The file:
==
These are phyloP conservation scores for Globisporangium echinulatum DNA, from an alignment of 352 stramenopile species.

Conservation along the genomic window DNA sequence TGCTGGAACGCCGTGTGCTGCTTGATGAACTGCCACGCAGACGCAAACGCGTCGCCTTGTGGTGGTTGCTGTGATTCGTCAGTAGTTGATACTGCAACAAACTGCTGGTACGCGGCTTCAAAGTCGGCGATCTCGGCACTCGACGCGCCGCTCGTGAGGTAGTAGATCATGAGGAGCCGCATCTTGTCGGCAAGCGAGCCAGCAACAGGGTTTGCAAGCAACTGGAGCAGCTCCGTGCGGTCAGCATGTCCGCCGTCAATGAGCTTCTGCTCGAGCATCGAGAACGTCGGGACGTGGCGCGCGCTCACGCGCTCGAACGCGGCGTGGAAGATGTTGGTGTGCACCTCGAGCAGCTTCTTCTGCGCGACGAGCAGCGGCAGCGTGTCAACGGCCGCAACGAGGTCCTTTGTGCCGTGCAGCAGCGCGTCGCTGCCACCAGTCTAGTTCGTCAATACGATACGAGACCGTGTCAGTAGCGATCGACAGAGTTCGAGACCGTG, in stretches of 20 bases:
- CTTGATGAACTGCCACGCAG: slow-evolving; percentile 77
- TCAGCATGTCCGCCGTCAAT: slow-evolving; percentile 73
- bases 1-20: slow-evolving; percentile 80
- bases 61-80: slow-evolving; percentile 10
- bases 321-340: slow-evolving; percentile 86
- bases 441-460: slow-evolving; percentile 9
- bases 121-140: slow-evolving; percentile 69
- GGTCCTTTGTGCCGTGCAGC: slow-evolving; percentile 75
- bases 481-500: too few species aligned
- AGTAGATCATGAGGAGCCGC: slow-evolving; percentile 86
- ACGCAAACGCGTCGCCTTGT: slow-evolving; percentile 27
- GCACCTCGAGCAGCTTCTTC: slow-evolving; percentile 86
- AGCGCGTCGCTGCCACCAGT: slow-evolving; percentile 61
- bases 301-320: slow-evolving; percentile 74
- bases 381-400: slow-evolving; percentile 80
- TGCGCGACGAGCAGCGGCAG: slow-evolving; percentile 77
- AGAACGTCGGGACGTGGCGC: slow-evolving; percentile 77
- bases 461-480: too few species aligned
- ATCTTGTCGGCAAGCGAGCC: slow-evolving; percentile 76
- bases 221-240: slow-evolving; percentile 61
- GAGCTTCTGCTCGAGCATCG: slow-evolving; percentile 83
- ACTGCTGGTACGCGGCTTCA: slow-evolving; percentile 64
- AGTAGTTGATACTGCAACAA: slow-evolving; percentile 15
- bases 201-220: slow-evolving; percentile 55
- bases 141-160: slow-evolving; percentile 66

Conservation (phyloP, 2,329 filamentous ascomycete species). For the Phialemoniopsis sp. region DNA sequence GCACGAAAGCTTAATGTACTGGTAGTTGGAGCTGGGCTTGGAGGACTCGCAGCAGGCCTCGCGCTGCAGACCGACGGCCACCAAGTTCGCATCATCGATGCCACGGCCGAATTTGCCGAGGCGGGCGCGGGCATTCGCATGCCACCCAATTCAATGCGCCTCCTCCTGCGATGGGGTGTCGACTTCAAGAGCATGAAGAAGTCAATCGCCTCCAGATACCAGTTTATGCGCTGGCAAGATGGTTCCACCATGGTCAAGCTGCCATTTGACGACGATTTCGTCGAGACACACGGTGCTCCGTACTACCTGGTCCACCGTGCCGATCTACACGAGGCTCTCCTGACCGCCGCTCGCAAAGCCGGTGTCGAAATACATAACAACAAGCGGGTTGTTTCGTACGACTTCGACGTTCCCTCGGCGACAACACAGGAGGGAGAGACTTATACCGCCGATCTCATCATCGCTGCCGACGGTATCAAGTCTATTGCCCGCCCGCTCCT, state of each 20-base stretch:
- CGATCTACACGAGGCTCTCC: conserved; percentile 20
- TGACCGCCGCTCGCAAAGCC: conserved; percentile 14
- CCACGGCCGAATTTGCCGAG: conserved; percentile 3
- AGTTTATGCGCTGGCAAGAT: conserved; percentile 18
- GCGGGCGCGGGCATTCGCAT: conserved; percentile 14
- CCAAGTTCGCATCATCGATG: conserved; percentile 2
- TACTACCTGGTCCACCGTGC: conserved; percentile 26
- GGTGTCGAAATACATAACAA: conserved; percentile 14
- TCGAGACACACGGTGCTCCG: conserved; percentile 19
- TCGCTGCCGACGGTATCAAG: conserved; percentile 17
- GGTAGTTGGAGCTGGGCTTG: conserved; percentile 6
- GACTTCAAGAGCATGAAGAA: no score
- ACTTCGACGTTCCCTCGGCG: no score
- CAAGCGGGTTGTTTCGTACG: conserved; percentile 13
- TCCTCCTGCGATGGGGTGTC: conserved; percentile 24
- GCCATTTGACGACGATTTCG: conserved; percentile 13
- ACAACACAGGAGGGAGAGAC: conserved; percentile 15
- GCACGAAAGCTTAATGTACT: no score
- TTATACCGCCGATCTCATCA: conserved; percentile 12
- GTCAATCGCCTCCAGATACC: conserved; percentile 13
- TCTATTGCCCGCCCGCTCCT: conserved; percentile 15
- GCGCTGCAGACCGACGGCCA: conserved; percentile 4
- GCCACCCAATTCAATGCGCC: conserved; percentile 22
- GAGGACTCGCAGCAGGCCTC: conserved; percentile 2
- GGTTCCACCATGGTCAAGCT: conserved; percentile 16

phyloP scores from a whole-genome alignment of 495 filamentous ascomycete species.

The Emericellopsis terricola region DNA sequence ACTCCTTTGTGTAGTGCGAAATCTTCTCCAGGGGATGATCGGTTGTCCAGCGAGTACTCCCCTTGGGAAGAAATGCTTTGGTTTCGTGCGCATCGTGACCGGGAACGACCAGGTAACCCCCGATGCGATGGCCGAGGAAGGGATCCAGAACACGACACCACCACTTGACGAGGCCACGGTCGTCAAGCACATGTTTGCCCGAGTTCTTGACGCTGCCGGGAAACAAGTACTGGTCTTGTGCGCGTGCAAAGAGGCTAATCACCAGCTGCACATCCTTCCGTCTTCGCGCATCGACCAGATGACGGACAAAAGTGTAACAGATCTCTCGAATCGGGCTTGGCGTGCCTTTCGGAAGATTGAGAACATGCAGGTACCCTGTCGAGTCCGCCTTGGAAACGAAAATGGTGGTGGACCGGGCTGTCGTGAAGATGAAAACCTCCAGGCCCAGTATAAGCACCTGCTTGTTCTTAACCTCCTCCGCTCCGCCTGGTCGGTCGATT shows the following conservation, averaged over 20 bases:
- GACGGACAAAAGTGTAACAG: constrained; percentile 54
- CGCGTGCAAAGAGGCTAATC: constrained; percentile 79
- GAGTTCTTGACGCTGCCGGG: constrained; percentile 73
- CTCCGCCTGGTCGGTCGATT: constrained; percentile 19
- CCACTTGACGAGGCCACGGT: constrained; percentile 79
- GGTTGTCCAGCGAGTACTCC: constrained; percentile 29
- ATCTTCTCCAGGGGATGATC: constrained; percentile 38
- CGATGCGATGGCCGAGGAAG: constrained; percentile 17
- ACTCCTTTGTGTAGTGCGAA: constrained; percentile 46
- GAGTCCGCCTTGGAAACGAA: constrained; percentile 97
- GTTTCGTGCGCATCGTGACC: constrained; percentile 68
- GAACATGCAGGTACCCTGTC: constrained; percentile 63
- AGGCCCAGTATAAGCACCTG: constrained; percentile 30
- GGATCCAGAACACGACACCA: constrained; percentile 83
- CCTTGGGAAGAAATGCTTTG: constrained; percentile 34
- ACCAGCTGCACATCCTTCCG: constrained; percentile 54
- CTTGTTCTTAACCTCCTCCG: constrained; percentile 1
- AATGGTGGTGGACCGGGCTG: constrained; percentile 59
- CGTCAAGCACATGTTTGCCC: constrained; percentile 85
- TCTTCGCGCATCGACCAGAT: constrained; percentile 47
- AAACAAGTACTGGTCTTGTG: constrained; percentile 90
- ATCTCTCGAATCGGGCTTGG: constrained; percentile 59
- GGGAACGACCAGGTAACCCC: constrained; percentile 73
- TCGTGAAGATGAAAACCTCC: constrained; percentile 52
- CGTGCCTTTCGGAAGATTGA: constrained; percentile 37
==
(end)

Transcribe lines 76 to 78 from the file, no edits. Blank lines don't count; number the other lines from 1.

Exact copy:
- AAACAAGTACTGGTCTTGTG: constrained; percentile 90
- ATCTCTCGAATCGGGCTTGG: constrained; percentile 59
- GGGAACGACCAGGTAACCCC: constrained; percentile 73